Zeus Temple partially unearthed in western Turkey
Two-thirds of the Temple of Zeus, whose original state’s copy is exhibited in the Berlin Pergamon Museum, have been unearthed during excavations in the ancient city of Magnesia, located in the Germencik district of the western province of Aydın.
Excavations in the ancient city in Ortaklar neighborhood have been carried out under the leadership of Ankara University archeology department lecturer Associate Professor Görkem Kökdemir.
Speaking to press members, Kökdemir reminded that they reached the entrance gate of the Temple of Zeus two months ago during the excavations carried out in the 26,000-square-meter area known as the “religious agora.”
Stating that the excavations are continuing, Kökdemir said, “The façade of the temple, which has four columns, was completely uncovered. Its steps and its front room, which we call “Pronaos,” were completely unearthed. Now we need to reveal the back of the temple towards the east. If we succeed it, we will reveal the entire temple before the end of this year. This is a huge discovery. So, we are really proud to make it. We did a hard job.”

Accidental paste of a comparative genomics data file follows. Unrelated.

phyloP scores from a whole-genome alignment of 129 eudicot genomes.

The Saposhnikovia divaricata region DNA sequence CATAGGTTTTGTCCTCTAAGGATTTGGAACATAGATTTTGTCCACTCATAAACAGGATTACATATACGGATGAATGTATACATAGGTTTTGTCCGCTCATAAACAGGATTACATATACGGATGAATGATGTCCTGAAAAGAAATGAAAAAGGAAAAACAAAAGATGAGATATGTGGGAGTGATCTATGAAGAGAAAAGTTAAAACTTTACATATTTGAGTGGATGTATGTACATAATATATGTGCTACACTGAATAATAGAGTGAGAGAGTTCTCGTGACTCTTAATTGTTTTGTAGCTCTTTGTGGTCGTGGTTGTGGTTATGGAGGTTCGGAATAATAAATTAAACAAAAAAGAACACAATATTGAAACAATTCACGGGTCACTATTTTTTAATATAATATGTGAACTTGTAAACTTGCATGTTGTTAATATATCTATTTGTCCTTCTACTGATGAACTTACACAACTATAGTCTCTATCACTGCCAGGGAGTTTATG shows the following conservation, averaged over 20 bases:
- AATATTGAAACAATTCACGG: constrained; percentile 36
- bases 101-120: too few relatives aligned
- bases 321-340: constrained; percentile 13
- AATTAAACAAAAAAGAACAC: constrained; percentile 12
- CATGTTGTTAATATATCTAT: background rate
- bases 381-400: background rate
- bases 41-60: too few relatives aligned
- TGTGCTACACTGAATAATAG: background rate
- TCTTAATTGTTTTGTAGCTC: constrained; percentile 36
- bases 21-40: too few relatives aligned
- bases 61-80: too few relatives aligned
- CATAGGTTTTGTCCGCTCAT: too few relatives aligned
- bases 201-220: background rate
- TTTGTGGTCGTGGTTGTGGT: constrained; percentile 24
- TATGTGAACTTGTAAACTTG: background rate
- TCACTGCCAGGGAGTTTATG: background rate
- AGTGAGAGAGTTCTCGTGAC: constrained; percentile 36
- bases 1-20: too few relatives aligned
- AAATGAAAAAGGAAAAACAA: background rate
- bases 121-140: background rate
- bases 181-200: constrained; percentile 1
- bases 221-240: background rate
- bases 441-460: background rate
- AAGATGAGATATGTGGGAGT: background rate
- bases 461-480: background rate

Kökdemir stated that they continue to work despite the cold weather, adding, “We have now excavated two-thirds of the temple. In the two-thirds section, 70 percent of the original part of the temple remains in place. Pergamon Museum in Berlin displays the copy of this temple. The Germans made it with 5 percent original material and the rest with imitation. We, on the other hand, will do the same display with 70 percent original material where we are now.”
Pointing out that the temple is extremely important in terms of architecture, Kökdemir said, “Architect Hermogenes was the most famous architect of antiquity. The master work of this architect, the Temple of Artemis, is in Magnesia. There was no information about the temple, which was under four meters of filling, but we have obtained very important results regarding the architectural details of the temple during the works we are currently carrying out. This is very important for the world of archaeology and architecture.”